Statement of Significance
The Fisherman's Shed, which is now situated behind the Queenscliff Maritime Museum originally sat on Fisherman's Pier. Fisherman's Pier was constructed in 1856, but it is not known when the shed was constructed on the pier. Registered fishermen used to shelter in this shed and it was used as a clubhouse and later as a meeting place for the Fishermen's Union. Between 1895 and 1946 fisherman Henry Zanoni painted a mural featuring the ships and ferries that were coming into Queenscliff, on the interior walls of the shed. Fisherman's Pier was demolished around 1960 and the Fisherman's Shed was relocated twice, most recently to behind the Maritime Museum.
The shed is a single room weatherboard structure with a gable roof clad in corrugated galvanised iron roof. It has central double doors at the front of the building and three double hung windows. The interior has a coved timber lined ceiling and a bench seat along one wall. The ship and ferry paintings extend from mid way up all four walls of the shed to the ceiling.
How is it significant?
The Fisherman's Shed is of historical and architectural importance to the State of Victoria.
Why is it significant?
The Fisherman's Shed is of historical significance for its associations with the maritime history of Queenscliff. The shed and its interior paintings perpetuate the memory of the Bay Steamer trade and the demolished Fisherman's Pier. The interior paintings provide a valuable pictorial history of the shipping and ferry industry in Victoria over a period of fifty years. The shed is important for its use by local fishermen as a clubhouse and union building. It is important as a remnant of Fisherman's Pier which was demolished in the 1960s.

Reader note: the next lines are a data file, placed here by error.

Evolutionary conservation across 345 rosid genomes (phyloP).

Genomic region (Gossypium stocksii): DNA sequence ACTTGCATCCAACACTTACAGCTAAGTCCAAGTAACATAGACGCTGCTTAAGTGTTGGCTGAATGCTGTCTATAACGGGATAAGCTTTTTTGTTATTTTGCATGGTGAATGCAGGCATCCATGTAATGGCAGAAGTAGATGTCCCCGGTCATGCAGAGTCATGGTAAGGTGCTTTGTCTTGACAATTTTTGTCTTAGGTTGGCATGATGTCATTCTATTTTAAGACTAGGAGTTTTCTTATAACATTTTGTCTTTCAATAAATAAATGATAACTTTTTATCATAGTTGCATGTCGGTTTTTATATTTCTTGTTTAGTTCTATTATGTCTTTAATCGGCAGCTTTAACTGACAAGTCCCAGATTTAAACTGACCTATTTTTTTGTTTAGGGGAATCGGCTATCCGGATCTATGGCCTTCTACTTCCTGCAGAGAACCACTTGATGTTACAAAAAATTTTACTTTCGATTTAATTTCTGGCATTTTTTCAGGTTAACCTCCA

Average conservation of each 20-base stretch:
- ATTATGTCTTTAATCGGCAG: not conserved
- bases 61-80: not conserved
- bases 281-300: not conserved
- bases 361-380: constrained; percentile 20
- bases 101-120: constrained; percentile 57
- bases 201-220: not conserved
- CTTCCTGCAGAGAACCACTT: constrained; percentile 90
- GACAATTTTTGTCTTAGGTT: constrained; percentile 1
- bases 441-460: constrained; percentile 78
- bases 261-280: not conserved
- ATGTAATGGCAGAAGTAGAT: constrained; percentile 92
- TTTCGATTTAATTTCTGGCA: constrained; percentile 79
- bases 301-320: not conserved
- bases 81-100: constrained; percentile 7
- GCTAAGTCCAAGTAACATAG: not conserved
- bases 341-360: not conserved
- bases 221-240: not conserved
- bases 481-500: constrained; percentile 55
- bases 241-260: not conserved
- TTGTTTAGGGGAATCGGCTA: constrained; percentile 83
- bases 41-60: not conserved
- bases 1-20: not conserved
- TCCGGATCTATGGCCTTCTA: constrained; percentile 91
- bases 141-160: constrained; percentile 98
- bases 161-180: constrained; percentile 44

The Fisherman's Shed is of architectural importance as a rare surviving example of a timber structure associated with the maritime industry. Many port towns would have had fishermen's sheds or timber structures on piers, but most of these have not survived or are no longer intact. The interior paintings of ships and ferries are highly unusual.
FISHERMAN'S SHED - HistoryContextual History:
The township of Queenscliffe was established in 1863 and is situated on the eastern tip of the Bellarine Peninsula at Port Phillip heads.
Queenscliff was named in honour of Queen Victoria and was a strategic defence post and military garrison. In 1838 a sea pilots service was established by George Tobin to navigate ships through the sandbanks of Port Phillip to Melbourne. In 1842 the first lighthouse was built and in the 1850s steamers began to travel the waters between Queenscliff and Melbourne. During the 1880's Queenscliff became a popular and fashionable seaside resort. Tourists and socialites from Melbourne and western Victoria regularly spent their holidays at Queenscliff. Elegant hotels and fashionable clubs were built to cater for the elite. Steamships carried thousands of people in a single trip.
The foreshore, pier and eastern parks area of Queenscliff evolved with the changing needs and development of the town. During this time the entire foreshore has changed in shape and area as land has been alternatively lost or gained with tide movement and man made filling. Up to the 1880s the immediate foreshore area was occupied by the odd fisherman’s hut and the tide surveyors and customs boat crew quarters, situated on the site of the existing pilots Quarters. There were three piers, the health officers and the pilots pier to the south, the baths pier in the centre and the steamer pier at the end of Symonds Street to the north. Past this pier was the fisherman’s pier extending out from Wharf Street. Both the latter piers were later extended to form a breakwater to shelter the fishing fleet (Queenscliff Urban Conservation Study).
A.J.Skene completed his survey of the town and a post office was established in May 1853 and within three years the first jetty was constructed at the end of Wharf Street. Before this the first steamer excursion to Queenscliff was planned from Geelong at the end of 1854. In 1857 the planking of Wharf Street completed the initial jetty works and served to combat the wet approaches to the structure. A lifeboat was added soon afterwards and a lifeboat shed in 1860. The pier became known as the Fisherman’s Pier. In 1871, a formed roadway replaced the planked approach (Queenscliff Urban Conservation Study).